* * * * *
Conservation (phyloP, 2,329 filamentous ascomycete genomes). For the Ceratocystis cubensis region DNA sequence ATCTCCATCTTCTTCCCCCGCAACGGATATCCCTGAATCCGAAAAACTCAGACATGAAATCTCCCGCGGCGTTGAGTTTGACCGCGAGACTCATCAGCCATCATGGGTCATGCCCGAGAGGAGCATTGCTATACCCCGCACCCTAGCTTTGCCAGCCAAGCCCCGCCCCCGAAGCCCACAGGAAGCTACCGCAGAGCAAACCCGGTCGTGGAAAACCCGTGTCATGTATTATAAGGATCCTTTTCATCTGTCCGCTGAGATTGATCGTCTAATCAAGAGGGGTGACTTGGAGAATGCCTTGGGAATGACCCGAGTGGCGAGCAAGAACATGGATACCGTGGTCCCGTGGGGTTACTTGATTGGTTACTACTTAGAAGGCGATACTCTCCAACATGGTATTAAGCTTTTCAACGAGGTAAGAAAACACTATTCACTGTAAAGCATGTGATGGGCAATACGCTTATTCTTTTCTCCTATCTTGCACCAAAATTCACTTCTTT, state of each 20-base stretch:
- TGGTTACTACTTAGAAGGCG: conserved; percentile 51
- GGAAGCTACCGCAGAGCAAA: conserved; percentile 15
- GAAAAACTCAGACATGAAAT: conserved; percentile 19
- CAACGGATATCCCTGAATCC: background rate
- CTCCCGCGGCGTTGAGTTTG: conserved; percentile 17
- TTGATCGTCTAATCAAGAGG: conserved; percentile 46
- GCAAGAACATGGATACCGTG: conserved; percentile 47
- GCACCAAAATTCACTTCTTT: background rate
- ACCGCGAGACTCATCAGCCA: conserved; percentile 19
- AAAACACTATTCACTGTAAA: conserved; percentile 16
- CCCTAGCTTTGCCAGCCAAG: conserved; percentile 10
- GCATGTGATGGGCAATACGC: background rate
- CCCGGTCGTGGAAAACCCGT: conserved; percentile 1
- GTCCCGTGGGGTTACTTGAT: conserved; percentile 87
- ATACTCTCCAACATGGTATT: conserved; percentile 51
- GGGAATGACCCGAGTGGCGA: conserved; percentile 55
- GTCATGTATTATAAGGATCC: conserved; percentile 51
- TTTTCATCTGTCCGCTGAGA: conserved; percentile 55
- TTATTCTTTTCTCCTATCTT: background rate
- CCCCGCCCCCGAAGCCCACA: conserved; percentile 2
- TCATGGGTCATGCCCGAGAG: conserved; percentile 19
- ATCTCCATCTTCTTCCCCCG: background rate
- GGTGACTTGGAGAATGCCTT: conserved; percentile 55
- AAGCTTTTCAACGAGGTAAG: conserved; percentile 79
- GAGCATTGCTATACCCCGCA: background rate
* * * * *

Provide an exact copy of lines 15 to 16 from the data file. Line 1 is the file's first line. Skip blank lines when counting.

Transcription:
- GTCCCGTGGGGTTACTTGAT: conserved; percentile 87
- ATACTCTCCAACATGGTATT: conserved; percentile 51